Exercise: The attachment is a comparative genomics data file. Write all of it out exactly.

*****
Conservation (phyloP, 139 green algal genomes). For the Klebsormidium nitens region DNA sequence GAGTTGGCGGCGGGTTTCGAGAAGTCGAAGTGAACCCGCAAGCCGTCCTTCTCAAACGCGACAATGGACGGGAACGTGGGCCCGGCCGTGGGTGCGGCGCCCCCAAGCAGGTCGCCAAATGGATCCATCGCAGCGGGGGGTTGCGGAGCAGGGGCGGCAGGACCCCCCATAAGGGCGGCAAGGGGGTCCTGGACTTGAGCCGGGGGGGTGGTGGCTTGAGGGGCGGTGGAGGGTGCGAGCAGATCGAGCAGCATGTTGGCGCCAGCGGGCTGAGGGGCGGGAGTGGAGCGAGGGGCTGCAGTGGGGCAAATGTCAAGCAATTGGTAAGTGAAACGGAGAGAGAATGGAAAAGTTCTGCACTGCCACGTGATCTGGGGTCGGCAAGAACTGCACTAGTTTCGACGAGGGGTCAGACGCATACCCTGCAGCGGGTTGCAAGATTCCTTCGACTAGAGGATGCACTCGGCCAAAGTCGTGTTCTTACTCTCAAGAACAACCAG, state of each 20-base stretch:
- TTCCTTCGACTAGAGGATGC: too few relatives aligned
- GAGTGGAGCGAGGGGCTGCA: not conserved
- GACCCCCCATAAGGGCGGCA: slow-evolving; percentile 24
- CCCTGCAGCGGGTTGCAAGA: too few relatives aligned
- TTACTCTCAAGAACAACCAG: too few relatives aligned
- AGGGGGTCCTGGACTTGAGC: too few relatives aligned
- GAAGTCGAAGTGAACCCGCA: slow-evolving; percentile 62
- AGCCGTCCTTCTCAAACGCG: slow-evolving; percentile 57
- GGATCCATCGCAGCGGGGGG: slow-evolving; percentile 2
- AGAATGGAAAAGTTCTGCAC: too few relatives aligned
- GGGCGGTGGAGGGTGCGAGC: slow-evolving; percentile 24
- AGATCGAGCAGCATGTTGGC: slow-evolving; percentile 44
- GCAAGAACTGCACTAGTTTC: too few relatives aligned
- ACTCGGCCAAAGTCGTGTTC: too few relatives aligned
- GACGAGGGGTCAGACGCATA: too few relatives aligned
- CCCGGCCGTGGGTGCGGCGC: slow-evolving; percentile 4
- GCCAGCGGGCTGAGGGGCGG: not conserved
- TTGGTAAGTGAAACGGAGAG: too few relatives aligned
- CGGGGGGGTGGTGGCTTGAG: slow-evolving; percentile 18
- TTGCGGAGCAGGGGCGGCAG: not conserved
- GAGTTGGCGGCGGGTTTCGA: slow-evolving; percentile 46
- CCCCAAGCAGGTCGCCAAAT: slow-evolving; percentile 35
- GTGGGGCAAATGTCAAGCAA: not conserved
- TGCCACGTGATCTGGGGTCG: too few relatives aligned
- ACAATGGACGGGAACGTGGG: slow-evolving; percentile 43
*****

Conservation (phyloP, 139 green algal genomes). For the Klebsormidium nitens region DNA sequence GAGTTGGCGGCGGGTTTCGAGAAGTCGAAGTGAACCCGCAAGCCGTCCTTCTCAAACGCGACAATGGACGGGAACGTGGGCCCGGCCGTGGGTGCGGCGCCCCCAAGCAGGTCGCCAAATGGATCCATCGCAGCGGGGGGTTGCGGAGCAGGGGCGGCAGGACCCCCCATAAGGGCGGCAAGGGGGTCCTGGACTTGAGCCGGGGGGGTGGTGGCTTGAGGGGCGGTGGAGGGTGCGAGCAGATCGAGCAGCATGTTGGCGCCAGCGGGCTGAGGGGCGGGAGTGGAGCGAGGGGCTGCAGTGGGGCAAATGTCAAGCAATTGGTAAGTGAAACGGAGAGAGAATGGAAAAGTTCTGCACTGCCACGTGATCTGGGGTCGGCAAGAACTGCACTAGTTTCGACGAGGGGTCAGACGCATACCCTGCAGCGGGTTGCAAGATTCCTTCGACTAGAGGATGCACTCGGCCAAAGTCGTGTTCTTACTCTCAAGAACAACCAG, state of each 20-base stretch:
- TTCCTTCGACTAGAGGATGC: too few relatives aligned
- GAGTGGAGCGAGGGGCTGCA: not conserved
- GACCCCCCATAAGGGCGGCA: slow-evolving; percentile 24
- CCCTGCAGCGGGTTGCAAGA: too few relatives aligned
- TTACTCTCAAGAACAACCAG: too few relatives aligned
- AGGGGGTCCTGGACTTGAGC: too few relatives aligned
- GAAGTCGAAGTGAACCCGCA: slow-evolving; percentile 62
- AGCCGTCCTTCTCAAACGCG: slow-evolving; percentile 57
- GGATCCATCGCAGCGGGGGG: slow-evolving; percentile 2
- AGAATGGAAAAGTTCTGCAC: too few relatives aligned
- GGGCGGTGGAGGGTGCGAGC: slow-evolving; percentile 24
- AGATCGAGCAGCATGTTGGC: slow-evolving; percentile 44
- GCAAGAACTGCACTAGTTTC: too few relatives aligned
- ACTCGGCCAAAGTCGTGTTC: too few relatives aligned
- GACGAGGGGTCAGACGCATA: too few relatives aligned
- CCCGGCCGTGGGTGCGGCGC: slow-evolving; percentile 4
- GCCAGCGGGCTGAGGGGCGG: not conserved
- TTGGTAAGTGAAACGGAGAG: too few relatives aligned
- CGGGGGGGTGGTGGCTTGAG: slow-evolving; percentile 18
- TTGCGGAGCAGGGGCGGCAG: not conserved
- GAGTTGGCGGCGGGTTTCGA: slow-evolving; percentile 46
- CCCCAAGCAGGTCGCCAAAT: slow-evolving; percentile 35
- GTGGGGCAAATGTCAAGCAA: not conserved
- TGCCACGTGATCTGGGGTCG: too few relatives aligned
- ACAATGGACGGGAACGTGGG: slow-evolving; percentile 43